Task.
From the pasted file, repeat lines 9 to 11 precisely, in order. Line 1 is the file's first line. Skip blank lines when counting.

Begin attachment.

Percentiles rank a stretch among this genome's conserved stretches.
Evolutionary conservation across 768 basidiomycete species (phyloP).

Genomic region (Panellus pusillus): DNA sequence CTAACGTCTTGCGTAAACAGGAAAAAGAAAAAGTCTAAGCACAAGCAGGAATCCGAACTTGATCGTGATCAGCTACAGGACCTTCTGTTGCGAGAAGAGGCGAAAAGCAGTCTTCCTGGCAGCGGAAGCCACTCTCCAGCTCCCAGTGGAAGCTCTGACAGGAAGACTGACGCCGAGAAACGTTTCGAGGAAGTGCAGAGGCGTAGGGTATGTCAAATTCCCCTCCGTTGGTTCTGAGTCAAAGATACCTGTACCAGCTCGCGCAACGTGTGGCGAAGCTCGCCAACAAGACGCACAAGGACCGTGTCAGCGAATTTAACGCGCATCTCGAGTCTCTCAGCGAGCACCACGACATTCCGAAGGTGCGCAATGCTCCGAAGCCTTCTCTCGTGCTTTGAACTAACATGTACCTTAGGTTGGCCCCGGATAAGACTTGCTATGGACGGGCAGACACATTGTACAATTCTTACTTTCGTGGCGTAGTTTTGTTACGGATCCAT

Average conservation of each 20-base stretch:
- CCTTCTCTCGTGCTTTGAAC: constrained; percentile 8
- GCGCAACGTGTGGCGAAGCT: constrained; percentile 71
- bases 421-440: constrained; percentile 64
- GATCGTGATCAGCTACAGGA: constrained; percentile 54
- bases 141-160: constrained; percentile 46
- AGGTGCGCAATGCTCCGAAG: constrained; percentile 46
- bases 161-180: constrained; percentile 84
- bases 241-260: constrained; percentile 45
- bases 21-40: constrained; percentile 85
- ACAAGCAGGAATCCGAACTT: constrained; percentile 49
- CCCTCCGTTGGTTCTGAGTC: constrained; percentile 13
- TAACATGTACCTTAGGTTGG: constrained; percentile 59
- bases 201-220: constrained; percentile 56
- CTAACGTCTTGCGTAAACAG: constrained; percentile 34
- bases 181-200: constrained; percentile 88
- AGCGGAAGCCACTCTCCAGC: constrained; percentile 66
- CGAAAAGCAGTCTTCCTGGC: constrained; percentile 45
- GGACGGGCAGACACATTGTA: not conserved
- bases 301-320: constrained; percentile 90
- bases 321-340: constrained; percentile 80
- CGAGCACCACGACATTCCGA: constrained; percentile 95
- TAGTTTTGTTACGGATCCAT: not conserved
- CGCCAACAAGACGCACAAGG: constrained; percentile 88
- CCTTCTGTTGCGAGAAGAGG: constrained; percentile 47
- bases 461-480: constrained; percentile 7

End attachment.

- bases 141-160: constrained; percentile 46
- AGGTGCGCAATGCTCCGAAG: constrained; percentile 46
- bases 161-180: constrained; percentile 84